Thus, the conduction system provides a certain rhythm, frequency and sequence of contractions: first the atria, and then the ventricles. The defeat of the myocardial conduction system leads to the development of rhythm disturbances (arrhythmias), and its individual links (atrioventricular node, bundle or His foot) – to conduction disturbances (blockade). At the same time the coordinated work of auricles and ventricles can sharply be broken.

Causes of arrhythmias

For reasons and the mechanism of occurrence of arrhythmias conditionally divided into two categories: having a connection with cardiac pathology (organic) and not related to it (inorganic or functional). Various forms of organic arrhythmias and blockades are frequent companions of cardiac pathologies: ischemic heart disease, myocarditis, cardiomyopathies, malformations and injuries of the heart, heart failure, as well as complications of cardiac surgery.

The basis of the development of organic arrhythmias are damage (ischemic, inflammatory, morphological) of the heart muscle. They impede the normal propagation of an electrical impulse through the cardiac conduction system to its various parts. Sometimes the damage affects the sinus node – the main pacemaker. During the formation of cardiosclerosis, the scar tissue prevents the realization of the conductive function of the myocardium, which contributes to the appearance of arrhythmogenic foci and the development of conduction and rhythm disturbances.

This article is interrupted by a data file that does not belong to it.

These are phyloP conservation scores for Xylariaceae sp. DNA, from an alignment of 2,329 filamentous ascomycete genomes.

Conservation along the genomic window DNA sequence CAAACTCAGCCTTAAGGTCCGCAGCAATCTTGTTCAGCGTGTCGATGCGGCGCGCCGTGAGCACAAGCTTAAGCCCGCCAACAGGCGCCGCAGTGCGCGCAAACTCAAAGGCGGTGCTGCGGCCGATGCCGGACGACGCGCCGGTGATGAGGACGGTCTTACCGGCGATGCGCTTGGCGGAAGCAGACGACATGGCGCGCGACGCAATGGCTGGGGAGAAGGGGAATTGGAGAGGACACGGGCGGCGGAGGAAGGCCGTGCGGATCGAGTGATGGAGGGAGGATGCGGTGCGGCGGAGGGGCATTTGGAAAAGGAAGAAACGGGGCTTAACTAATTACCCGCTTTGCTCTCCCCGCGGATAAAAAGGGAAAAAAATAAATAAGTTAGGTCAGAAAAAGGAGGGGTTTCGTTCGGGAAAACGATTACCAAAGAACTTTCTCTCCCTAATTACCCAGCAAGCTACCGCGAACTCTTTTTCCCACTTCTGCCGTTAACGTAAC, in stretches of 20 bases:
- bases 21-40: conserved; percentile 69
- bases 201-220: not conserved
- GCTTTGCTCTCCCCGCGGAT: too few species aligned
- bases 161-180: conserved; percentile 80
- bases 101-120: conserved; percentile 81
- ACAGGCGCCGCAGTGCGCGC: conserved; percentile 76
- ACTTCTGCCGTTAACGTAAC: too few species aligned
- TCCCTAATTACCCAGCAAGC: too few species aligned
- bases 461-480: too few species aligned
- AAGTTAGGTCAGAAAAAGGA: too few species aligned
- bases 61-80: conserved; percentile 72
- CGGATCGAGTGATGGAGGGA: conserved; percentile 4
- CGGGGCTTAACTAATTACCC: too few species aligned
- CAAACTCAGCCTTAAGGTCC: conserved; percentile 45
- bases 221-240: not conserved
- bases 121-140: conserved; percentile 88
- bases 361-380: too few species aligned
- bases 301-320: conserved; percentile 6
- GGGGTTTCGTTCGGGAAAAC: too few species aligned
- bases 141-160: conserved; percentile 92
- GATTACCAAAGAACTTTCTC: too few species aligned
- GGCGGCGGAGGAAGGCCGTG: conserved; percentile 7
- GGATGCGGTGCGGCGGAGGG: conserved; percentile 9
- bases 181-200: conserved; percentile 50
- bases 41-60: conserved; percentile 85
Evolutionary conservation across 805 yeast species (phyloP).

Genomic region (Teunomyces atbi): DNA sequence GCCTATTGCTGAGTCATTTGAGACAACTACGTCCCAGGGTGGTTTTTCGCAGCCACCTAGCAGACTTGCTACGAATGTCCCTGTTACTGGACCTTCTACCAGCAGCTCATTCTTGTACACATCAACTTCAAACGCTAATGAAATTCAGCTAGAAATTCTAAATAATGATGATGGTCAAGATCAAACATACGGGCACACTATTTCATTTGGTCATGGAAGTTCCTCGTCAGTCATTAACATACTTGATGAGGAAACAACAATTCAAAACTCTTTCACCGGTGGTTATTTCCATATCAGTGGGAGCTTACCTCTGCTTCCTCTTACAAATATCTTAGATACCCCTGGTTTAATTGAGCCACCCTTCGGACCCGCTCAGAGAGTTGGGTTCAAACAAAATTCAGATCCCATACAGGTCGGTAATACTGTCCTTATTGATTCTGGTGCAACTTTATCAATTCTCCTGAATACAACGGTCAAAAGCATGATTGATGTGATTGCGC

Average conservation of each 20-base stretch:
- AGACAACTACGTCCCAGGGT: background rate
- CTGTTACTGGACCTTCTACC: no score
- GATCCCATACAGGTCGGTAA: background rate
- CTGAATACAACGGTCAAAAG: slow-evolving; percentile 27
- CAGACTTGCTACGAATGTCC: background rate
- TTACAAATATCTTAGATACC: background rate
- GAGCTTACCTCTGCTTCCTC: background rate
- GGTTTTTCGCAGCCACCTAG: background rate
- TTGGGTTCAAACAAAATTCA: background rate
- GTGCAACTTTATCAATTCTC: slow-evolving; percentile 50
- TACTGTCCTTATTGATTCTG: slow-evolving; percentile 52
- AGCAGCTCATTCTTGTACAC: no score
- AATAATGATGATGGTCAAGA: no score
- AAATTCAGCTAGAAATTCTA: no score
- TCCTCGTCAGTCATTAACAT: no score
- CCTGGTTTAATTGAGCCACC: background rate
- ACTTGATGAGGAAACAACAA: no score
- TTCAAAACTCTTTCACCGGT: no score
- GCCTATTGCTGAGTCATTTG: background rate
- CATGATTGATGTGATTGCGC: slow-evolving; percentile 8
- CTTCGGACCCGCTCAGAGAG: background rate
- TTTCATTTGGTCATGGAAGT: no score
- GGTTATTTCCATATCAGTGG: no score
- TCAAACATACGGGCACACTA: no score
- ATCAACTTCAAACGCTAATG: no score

The group of functional arrhythmias includes neurogenic, dislectrolyte, iatrogenic, mechanical, and idiopathic arrhythmias.

The development of sympathetic arrhythmias of neurogenic genesis is promoted by excessive activation of the tone of the sympathetic nervous system under the influence of stress, strong emotions, intense mental or physical work, smoking, drinking alcohol, strong tea and coffee, spicy foods, neurosis, etc. The activation of the sympathetic tone also causes diseases thyroid gland (thyrotoxicosis), intoxication, feverish conditions, blood diseases, viral and bacterial toxins, industrial and other intoxication, hypoxia. Women with premenstrual syndrome may have sympathetic arrhythmias, heart pain, and choking sensations.